Photo Credit: Jewish Press

I could barely make out what my husband was saying. It was 7 o’clock on a Friday morning, and, as usual, I’d been up very late the night before cooking and cleaning for Shabbos. I only heard the end of the sentence, “…get up, get dressed. We have to leave soon for the levayah.”

The word “levayah” did it. I shot out of bed. “What? Who? What did you say?”


“I just told you, Leah’s father. He had a massive heart attack last night. He was dead before Hatzolah got to him. They couldn’t do anything. I can’t believe it. He’s so young, much younger than us – only 55. Poor Orli and all the kids. Poor Leah. Oh it’s terrible.”

I sank back down onto the bed. I couldn’t believe it. Our son had married Leah just over a year before, and they had recently been blessed with their first child. Oh how Uri, our mechutan, loved her, and he had had so little time to enjoy her. “Baruch Dayan Ha’Emes,” was all I could manage.

Uri’s levayah left from his shul near his home in Petach Tikvah. It was appropriate that the eulogy would be given there as his shul had always meant so much to him.

As we stood huddled together, disbelieving, I heard the rav say “…and to think that Meirav, his daughter, will now not have her father to stand with her beneath the chuppah…” The sobbing of the family around us grew louder as everyone realized the significance of what he was saying… but I didn’t.

Meirav was engaged? Surely my son or daughter in law would have told me if Leah’s sister had gotten engaged.

Later after the levayah, I asked my son, “Meirav’s engaged? When did this happen?”

“She got engaged yesterday. I never even had a chance to tell you. My father in law sent them to rabbinate to register a date for their wedding just yesterday morning. He was really insistent they register it immediately.” He stopped for a moment. “I’ve just realized… now that they have started the procedure and picked a date, they’ll probably go ahead with it. But if they hadn’t been to the Rabbinate already, would Meirav feel like getting engaged now? It’s almost as if…”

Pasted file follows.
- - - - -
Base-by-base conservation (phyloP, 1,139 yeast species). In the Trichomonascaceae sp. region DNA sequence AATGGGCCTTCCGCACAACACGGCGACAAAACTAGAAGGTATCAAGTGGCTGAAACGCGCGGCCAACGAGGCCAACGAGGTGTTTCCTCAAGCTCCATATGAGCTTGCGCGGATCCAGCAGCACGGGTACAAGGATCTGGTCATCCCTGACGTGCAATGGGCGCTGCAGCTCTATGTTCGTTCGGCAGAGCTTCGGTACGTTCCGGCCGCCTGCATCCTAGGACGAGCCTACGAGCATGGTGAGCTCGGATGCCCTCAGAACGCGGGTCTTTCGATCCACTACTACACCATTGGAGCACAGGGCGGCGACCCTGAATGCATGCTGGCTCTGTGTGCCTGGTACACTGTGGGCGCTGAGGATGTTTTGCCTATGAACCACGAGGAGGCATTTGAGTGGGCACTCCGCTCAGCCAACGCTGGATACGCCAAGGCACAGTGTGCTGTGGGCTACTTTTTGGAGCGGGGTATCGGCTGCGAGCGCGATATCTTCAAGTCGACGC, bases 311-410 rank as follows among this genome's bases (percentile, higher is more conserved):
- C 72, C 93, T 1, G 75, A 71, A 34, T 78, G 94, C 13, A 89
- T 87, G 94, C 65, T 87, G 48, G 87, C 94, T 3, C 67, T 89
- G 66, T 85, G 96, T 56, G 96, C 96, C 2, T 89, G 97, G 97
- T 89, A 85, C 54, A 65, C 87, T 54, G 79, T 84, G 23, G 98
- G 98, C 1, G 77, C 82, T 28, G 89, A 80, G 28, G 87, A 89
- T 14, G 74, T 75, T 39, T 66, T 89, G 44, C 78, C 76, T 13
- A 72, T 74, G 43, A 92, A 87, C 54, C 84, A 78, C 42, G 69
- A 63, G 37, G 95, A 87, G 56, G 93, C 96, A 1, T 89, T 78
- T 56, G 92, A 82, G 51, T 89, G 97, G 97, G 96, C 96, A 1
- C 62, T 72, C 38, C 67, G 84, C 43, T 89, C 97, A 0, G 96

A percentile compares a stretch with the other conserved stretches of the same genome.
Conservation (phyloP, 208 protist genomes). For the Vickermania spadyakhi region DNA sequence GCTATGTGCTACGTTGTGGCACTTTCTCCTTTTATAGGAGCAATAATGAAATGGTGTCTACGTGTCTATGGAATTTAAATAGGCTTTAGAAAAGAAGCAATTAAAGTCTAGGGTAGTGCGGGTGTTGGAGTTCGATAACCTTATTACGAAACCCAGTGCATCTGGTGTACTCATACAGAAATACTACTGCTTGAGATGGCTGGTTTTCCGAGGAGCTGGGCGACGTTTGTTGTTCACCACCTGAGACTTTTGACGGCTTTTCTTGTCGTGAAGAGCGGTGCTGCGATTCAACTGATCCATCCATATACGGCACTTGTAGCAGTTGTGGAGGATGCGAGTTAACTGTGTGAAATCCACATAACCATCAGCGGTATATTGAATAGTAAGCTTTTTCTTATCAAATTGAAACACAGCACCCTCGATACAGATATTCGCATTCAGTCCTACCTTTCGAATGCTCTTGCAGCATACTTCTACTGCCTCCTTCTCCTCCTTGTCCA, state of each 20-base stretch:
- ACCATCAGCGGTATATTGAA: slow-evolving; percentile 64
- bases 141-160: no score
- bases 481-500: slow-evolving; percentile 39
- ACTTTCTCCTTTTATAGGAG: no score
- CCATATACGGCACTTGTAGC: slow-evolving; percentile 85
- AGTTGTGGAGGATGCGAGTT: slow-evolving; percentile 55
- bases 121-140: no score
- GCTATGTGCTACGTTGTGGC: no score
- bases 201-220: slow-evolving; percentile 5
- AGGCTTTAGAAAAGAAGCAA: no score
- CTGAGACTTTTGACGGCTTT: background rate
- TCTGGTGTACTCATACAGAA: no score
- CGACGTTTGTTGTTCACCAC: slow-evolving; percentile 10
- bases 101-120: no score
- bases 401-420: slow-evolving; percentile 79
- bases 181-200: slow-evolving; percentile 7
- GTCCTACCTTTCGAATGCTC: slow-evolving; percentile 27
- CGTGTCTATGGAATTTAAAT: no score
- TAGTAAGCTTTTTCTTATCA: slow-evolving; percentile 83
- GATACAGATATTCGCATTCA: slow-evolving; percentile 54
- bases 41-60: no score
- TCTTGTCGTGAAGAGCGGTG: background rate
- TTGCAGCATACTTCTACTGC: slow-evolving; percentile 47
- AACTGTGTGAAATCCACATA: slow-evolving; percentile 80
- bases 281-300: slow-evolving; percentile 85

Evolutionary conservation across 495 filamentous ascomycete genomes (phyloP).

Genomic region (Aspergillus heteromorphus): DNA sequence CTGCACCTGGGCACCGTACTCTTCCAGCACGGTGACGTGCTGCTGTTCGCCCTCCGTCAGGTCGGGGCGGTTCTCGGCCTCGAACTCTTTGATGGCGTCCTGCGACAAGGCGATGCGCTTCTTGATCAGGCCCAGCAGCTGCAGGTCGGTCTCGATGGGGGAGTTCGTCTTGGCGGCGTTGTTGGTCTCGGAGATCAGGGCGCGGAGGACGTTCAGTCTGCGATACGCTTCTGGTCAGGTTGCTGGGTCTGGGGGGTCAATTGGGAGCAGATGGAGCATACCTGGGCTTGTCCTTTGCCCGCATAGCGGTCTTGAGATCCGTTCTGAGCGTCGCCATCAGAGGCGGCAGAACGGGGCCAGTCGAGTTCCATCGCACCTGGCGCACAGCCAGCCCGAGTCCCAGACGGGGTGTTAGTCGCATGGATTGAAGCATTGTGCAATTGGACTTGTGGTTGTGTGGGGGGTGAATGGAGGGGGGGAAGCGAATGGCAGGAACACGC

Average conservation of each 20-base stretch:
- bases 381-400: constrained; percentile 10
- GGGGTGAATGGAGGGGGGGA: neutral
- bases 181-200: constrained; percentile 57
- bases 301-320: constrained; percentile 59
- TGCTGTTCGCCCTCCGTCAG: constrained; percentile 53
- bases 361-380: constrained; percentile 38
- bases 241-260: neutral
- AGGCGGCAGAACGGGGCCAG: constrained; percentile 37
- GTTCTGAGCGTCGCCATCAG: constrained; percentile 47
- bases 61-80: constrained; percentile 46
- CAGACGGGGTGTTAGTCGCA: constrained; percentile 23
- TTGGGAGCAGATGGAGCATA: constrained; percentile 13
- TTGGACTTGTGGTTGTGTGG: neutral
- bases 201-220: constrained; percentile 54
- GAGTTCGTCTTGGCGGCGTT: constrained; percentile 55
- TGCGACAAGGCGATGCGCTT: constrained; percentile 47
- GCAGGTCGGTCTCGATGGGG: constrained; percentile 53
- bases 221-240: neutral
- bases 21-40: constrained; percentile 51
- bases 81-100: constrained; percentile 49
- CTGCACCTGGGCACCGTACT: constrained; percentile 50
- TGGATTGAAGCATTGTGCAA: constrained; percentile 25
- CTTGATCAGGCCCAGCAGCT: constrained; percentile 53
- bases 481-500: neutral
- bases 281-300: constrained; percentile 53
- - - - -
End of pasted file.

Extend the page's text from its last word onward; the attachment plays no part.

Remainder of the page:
This was just one of the odd things I heard, there were more when we visited the family sitting shiva.

Our mechutan had been a simple, religious, hardworking, plumber. He was loved by everyone for his honest work, never charging a cent more than was absolutely necessary, in fact, he often charged less than he should have. He did so much building, decorating, and plumbing work for the shul in its early years without taking any money at all. The visitors, friends and neighbors, told stories of the work and ‘bits of help’ he ‘just popped in’ to do for friends, neighbors, and his community after he had finished his official work.

In between came the other, more unusual stories. One supplier said that although Uri always paid him on time, last week he had come to see him specially to settle all outstanding debts, even those which weren’t due yet.

A man who worked for Uri said that although it wasn’t the end of the month, nor anywhere near pay day, Uri had paid him two days ago for all the work he had done this month.

Uri’s wife, Orli, confirmed what my son had said. Uri had almost forced his daughter, Meirav, and her fiancé to go to the rabbinate and register their future wedding, even though there was no apparent reason to rush at the time. They hadn’t intended to start all the bureaucratic hassle for another week or so, giving them a chance to get used to being engaged. But Uri had been insistent – and now they were beginning to understand why.


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